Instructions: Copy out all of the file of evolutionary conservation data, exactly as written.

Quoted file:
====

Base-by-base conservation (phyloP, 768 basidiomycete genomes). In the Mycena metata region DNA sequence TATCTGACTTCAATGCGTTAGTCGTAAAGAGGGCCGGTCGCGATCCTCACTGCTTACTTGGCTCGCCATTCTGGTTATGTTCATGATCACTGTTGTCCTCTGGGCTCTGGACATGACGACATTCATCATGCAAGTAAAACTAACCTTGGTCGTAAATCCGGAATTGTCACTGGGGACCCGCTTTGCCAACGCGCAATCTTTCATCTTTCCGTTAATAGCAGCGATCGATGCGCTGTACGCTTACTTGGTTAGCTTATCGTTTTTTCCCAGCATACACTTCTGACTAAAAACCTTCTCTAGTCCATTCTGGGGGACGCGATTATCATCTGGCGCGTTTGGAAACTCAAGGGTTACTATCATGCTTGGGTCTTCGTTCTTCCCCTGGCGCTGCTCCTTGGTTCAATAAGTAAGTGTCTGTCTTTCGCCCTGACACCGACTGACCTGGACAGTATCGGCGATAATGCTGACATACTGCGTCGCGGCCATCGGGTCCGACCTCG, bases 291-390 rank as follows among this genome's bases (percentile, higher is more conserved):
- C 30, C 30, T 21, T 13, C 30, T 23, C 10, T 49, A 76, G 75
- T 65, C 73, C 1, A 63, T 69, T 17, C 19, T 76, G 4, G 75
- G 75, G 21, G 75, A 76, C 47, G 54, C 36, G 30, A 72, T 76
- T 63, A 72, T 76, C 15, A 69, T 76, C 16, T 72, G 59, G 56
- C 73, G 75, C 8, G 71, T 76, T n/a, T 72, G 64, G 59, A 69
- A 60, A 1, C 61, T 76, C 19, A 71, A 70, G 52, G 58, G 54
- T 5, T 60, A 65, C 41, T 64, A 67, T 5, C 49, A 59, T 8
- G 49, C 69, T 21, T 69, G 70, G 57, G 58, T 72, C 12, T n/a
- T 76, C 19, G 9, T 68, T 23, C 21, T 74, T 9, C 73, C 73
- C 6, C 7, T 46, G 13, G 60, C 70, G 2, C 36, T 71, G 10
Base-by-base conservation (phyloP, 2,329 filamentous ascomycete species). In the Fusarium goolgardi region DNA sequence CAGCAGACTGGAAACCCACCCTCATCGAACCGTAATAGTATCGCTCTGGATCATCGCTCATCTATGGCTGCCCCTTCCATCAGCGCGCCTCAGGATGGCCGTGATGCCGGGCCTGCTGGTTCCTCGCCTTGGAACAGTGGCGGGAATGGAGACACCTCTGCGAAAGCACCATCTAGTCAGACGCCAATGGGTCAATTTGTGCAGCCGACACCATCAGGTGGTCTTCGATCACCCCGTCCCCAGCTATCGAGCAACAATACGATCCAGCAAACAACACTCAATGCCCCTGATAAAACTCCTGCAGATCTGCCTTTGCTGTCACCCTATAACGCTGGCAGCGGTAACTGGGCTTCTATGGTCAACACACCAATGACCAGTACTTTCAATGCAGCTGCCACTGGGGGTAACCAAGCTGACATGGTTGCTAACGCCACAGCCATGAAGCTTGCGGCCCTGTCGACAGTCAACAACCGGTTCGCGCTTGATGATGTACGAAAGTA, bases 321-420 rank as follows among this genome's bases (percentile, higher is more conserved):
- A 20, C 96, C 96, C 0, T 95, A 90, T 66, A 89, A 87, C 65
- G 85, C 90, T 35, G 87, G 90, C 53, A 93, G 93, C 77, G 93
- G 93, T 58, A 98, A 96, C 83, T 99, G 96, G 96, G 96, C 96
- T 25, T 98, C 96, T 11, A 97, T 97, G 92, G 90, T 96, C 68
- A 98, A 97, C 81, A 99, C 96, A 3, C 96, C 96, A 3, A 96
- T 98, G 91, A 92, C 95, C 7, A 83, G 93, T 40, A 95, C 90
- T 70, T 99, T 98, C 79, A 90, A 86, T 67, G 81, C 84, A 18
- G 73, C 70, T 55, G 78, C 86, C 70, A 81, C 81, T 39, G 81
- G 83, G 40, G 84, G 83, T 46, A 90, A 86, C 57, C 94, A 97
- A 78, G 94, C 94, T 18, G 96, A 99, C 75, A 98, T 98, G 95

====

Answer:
Base-by-base conservation (phyloP, 768 basidiomycete genomes). In the Mycena metata region DNA sequence TATCTGACTTCAATGCGTTAGTCGTAAAGAGGGCCGGTCGCGATCCTCACTGCTTACTTGGCTCGCCATTCTGGTTATGTTCATGATCACTGTTGTCCTCTGGGCTCTGGACATGACGACATTCATCATGCAAGTAAAACTAACCTTGGTCGTAAATCCGGAATTGTCACTGGGGACCCGCTTTGCCAACGCGCAATCTTTCATCTTTCCGTTAATAGCAGCGATCGATGCGCTGTACGCTTACTTGGTTAGCTTATCGTTTTTTCCCAGCATACACTTCTGACTAAAAACCTTCTCTAGTCCATTCTGGGGGACGCGATTATCATCTGGCGCGTTTGGAAACTCAAGGGTTACTATCATGCTTGGGTCTTCGTTCTTCCCCTGGCGCTGCTCCTTGGTTCAATAAGTAAGTGTCTGTCTTTCGCCCTGACACCGACTGACCTGGACAGTATCGGCGATAATGCTGACATACTGCGTCGCGGCCATCGGGTCCGACCTCG, bases 291-390 rank as follows among this genome's bases (percentile, higher is more conserved):
- C 30, C 30, T 21, T 13, C 30, T 23, C 10, T 49, A 76, G 75
- T 65, C 73, C 1, A 63, T 69, T 17, C 19, T 76, G 4, G 75
- G 75, G 21, G 75, A 76, C 47, G 54, C 36, G 30, A 72, T 76
- T 63, A 72, T 76, C 15, A 69, T 76, C 16, T 72, G 59, G 56
- C 73, G 75, C 8, G 71, T 76, T n/a, T 72, G 64, G 59, A 69
- A 60, A 1, C 61, T 76, C 19, A 71, A 70, G 52, G 58, G 54
- T 5, T 60, A 65, C 41, T 64, A 67, T 5, C 49, A 59, T 8
- G 49, C 69, T 21, T 69, G 70, G 57, G 58, T 72, C 12, T n/a
- T 76, C 19, G 9, T 68, T 23, C 21, T 74, T 9, C 73, C 73
- C 6, C 7, T 46, G 13, G 60, C 70, G 2, C 36, T 71, G 10
Base-by-base conservation (phyloP, 2,329 filamentous ascomycete species). In the Fusarium goolgardi region DNA sequence CAGCAGACTGGAAACCCACCCTCATCGAACCGTAATAGTATCGCTCTGGATCATCGCTCATCTATGGCTGCCCCTTCCATCAGCGCGCCTCAGGATGGCCGTGATGCCGGGCCTGCTGGTTCCTCGCCTTGGAACAGTGGCGGGAATGGAGACACCTCTGCGAAAGCACCATCTAGTCAGACGCCAATGGGTCAATTTGTGCAGCCGACACCATCAGGTGGTCTTCGATCACCCCGTCCCCAGCTATCGAGCAACAATACGATCCAGCAAACAACACTCAATGCCCCTGATAAAACTCCTGCAGATCTGCCTTTGCTGTCACCCTATAACGCTGGCAGCGGTAACTGGGCTTCTATGGTCAACACACCAATGACCAGTACTTTCAATGCAGCTGCCACTGGGGGTAACCAAGCTGACATGGTTGCTAACGCCACAGCCATGAAGCTTGCGGCCCTGTCGACAGTCAACAACCGGTTCGCGCTTGATGATGTACGAAAGTA, bases 321-420 rank as follows among this genome's bases (percentile, higher is more conserved):
- A 20, C 96, C 96, C 0, T 95, A 90, T 66, A 89, A 87, C 65
- G 85, C 90, T 35, G 87, G 90, C 53, A 93, G 93, C 77, G 93
- G 93, T 58, A 98, A 96, C 83, T 99, G 96, G 96, G 96, C 96
- T 25, T 98, C 96, T 11, A 97, T 97, G 92, G 90, T 96, C 68
- A 98, A 97, C 81, A 99, C 96, A 3, C 96, C 96, A 3, A 96
- T 98, G 91, A 92, C 95, C 7, A 83, G 93, T 40, A 95, C 90
- T 70, T 99, T 98, C 79, A 90, A 86, T 67, G 81, C 84, A 18
- G 73, C 70, T 55, G 78, C 86, C 70, A 81, C 81, T 39, G 81
- G 83, G 40, G 84, G 83, T 46, A 90, A 86, C 57, C 94, A 97
- A 78, G 94, C 94, T 18, G 96, A 99, C 75, A 98, T 98, G 95